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Poplar Grove National Cemetery, a unit of the Petersburg National Battlefield, was established in the spring of 1866. The site was chosen so the cemetery would be central to the scattered battlefields from the 292-day siege of Petersburg. In 1933 when the cemetery was transferred from the War Department to the National Park Service a dramatic change took place.

In an attempt to incur lower maintenance costs the upright government issued grave markers were removed, the inscription portion with its recessed shield was removed and returned to the graves. In the years since the marble has deteriorated, in some cases to where it is completely illegible. Additionally maintenance of the cemetery has caused significant damage to the markers themselves; chips, cuts, scrape and cracks being the most common.

The cemetery no longer retains its 19th century atmosphere. In an attempt to amend the mistakes of the past and restore Poplar Grove to its post Civil War appearance, a cultural landscape report has been created to give guidance as to how to proceed to rehabilitate the cemetery’s appearance and historic fabric. The biggest issue in this process has become the historical significance of the grave markers themselves.

Various opinions exist as to how to proceed and what role the markers themselves play. Is the most significant resource the altered markers and are they a true historical resource? Is the real resource the graves and their value both to the descendents of those buried there and to the country from a military perspective?

The cemetery was established to care for the remains of fallen soldiers in perpetuity, the markers being merely tools for identification. Is the best course of action to cut and reset new upright Government issued grave markers? Do we correct existing spelling or regimental assignment mistakes or replace the information in kind? Or do we just leave the cemetery as it is and interpret the mistakes? How far do we go to correct the mistakes of the past where there are known errors, both in the physical appearance of the cemetery and in the historical value of the information of the grave markers themselves?

The true dilemma of the Poplar Grove National Cemetery rehabilitation project, and its future, will be determined by the historical value of the grave markers.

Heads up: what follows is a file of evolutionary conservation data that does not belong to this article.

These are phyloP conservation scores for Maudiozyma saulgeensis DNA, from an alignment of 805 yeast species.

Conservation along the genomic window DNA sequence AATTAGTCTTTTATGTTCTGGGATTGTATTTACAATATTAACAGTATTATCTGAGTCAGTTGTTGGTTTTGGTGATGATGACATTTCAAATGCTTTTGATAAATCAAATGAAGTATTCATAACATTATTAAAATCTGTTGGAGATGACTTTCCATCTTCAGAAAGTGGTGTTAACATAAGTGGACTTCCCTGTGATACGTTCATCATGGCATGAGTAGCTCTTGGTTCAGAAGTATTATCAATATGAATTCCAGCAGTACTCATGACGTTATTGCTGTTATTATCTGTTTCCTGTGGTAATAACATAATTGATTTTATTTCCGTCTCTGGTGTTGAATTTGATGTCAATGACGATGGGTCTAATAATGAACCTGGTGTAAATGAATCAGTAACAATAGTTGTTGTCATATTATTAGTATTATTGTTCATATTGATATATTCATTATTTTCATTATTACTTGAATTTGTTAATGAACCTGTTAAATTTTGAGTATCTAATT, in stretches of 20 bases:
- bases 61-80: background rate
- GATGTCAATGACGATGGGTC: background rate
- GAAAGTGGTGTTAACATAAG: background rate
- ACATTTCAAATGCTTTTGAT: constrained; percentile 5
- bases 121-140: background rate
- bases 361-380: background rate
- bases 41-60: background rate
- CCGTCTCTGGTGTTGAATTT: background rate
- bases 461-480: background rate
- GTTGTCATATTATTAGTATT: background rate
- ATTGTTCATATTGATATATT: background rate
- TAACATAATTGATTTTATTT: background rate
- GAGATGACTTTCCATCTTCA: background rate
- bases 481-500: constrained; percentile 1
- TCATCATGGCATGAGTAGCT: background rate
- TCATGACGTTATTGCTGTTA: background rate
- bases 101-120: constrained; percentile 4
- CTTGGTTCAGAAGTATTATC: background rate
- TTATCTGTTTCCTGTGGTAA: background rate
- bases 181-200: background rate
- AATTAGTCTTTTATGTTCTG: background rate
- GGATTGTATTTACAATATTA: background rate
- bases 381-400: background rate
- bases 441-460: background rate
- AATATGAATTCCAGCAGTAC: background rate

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4 Responses to Nationwide Cemetery Preservation Summit Abstracts and Video

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  2. Robert Wrigley says:

    My wife’s gr-gr-grandfather is a Union soldier buried there. When we visited this grave site last October we were quite dismayed at the condition and damage done to the stones by lawn mowers running over and chipping it. At the time we did not know the full history of the markers being altered in the 1930s. We would fully support the efforts to restore them.
    Would it be possible for a private citizen to be able to contribute to the restoration of their family’s marker or replacement? Perhaps a volunteer effort of those with relatives there could help accomplish some of this initiative to restore to their original condition.

    • Jason Church says:

      Dear Robert,
      The best person to talk with will be Betsy Dinger Elizabeth_Dinger@nps.gov who is a historian for Petersburg National Battlefield and Cemetery.

    • Bryan Cheeseboro says:

      Mr. Wrigley,
      I don’t know if you’ll get this message but I would be very interested to know which of the men buried at Battleground Cemetery is your wife’s gr-gr-grandfather. I am a historian and I have spent the last several years researcing the battle of Fort Stevens and Battleground National Cemetery. Does your wife have a photograph of her ancestor? That would be a goldmine. I have never seen any picture of any of the men killed at the battle.

      If you can be of help to me, my e-mail address is bryanac625@yahoo.com. Thank you.

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